Another point to consider is the kind of information growers are gathering. Most have access to the internet and subscribe to numerous publications. An article from a US university might make the point that soybean aphids are an every-other-year occurrence and be talking about a specific area of that state. Yet the same is not true for Ontario.
Bottom line is that growers should keep 2007 in mind, because this is the year that really drives home the importance of a good root system,”
says Johnson. “Where you had good soil and good soil health, you will have good yields despite the unprecedented lack of rainfall. There are still guys that are going to get average yields in 2007 and that’s outstanding, but unless you go out there and look, you have no clue exactly what is happening.”
Five tips to better root health
1. Get out of the truck
Determining whether a soybean field is suffering from soybean cyst nematode or a nutrient deficiency is an unpleasant task. However, diagnosing cannot be done from the side of the road.
2. Carry a shovel
It may sound like a broken record, since OMAFRA personnel, advisors and seed and chemical dealers are likely to make the same recommendation, but that is only because it works. Never under-estimate what the ‘shovel can show’.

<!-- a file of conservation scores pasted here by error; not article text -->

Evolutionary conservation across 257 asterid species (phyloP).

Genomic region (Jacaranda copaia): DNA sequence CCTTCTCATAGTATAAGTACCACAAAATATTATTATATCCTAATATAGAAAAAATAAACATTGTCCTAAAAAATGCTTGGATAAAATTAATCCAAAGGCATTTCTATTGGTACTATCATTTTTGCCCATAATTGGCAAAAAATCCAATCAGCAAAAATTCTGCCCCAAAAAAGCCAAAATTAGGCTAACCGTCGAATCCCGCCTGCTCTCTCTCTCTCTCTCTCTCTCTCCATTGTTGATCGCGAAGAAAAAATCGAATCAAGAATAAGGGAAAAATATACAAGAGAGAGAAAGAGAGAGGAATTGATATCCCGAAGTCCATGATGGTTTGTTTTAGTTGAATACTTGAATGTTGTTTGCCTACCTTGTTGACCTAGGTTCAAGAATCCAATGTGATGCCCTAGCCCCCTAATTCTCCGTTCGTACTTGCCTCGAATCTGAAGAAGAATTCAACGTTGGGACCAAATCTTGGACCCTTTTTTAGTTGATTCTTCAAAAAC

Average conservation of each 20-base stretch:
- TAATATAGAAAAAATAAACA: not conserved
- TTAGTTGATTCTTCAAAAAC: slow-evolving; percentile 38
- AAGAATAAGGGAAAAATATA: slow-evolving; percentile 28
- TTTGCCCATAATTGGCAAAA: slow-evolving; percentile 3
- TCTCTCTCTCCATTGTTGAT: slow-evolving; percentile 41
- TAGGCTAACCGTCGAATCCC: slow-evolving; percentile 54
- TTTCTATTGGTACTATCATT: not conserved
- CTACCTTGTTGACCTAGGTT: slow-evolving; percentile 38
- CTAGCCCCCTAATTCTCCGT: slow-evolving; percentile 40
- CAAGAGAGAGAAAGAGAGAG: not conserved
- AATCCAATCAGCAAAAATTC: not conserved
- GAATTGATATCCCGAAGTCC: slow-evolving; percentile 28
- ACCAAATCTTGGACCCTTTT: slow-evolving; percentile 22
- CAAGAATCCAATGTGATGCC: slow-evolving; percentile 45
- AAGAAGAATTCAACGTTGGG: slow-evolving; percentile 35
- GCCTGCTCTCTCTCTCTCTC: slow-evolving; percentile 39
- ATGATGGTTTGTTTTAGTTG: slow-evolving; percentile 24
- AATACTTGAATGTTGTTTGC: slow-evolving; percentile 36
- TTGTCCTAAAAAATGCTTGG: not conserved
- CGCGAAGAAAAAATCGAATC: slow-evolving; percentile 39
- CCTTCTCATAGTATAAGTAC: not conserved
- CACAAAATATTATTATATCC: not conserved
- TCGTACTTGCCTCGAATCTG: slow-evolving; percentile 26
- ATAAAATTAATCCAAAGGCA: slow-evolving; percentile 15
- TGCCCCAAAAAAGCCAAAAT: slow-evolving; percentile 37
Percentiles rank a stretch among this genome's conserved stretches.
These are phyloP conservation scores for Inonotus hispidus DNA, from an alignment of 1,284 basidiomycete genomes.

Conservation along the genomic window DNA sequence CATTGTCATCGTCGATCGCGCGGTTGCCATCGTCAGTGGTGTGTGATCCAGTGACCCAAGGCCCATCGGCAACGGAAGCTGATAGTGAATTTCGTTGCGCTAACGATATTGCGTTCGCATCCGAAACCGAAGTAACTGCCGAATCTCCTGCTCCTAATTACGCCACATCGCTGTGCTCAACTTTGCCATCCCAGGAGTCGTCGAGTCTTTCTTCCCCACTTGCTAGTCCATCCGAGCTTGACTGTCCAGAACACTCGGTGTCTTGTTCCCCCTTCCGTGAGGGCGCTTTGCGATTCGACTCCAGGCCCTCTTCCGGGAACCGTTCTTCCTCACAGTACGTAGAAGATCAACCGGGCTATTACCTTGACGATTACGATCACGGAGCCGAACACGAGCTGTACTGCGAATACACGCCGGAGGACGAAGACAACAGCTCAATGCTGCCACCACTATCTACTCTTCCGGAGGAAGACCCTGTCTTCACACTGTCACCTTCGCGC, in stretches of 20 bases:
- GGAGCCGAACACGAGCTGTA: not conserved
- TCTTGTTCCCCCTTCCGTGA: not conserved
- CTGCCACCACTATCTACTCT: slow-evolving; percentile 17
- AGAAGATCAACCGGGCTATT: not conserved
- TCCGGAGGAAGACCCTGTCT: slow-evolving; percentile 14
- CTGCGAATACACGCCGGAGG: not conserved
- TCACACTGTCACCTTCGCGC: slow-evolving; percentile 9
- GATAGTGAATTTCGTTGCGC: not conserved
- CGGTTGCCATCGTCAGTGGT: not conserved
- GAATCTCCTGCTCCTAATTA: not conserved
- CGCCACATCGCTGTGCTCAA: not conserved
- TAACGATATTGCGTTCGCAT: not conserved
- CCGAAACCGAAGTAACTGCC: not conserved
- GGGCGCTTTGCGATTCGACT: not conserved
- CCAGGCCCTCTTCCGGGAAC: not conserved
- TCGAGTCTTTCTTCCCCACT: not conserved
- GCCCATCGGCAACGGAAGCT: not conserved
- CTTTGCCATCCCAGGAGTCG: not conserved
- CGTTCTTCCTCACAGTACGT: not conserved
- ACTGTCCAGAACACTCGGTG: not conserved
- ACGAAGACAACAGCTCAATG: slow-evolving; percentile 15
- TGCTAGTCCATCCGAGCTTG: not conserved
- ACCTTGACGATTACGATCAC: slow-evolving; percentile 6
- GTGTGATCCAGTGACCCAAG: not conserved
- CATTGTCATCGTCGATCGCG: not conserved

3. Have some vinegar with your soil
Believe it or not, a little vinegar can actually be an indicator of soil erosion. Sprinkle some on the soil surface. Much of the soil in southern Ontario sits on a limestone base, so if the soil ‘fizzes’, the acid of the vinegar is reacting with a higher pH soil, indicating the presence of limestone and evidence of soil erosion. To confirm, use a soil probe sample and sprinkle with vinegar: if fizzing occurs from top to bottom, effectively all top soil has been eroded and is gone. The general rule, says Johnson, is that if there is less reaction, the higher the soil organic matter and the better for roots. This does not apply on all sand soils.
4. Learn from what roots have to say
In Germany, growers determine when to apply their first nitrogen on wheat by checking for new white root growth, a sign the plant has broken dormancy and is starting to grow. Those new roots are the mechanism for taking up nutrients early next spring.
5. Open the mind
As equipment changes, field habits may need to change. Steve Redmond provides an example of a farmer last fall who was leaving strange strips of unharvested corn in his fields as it made its rounds. This farmer has avoided using a grain buggy for years and in the wet soils of 2007’s harvest had figured out a system of combining that minimized travel to the wagons when the grain bin was full. It did not appear conventional but was really a stroke of brilliance to minimize soil compaction. He will reap the benefits for many years. There are always exceptions to the conventional, risks to be taken and new directions to forge. Do not be afraid to buck the standard.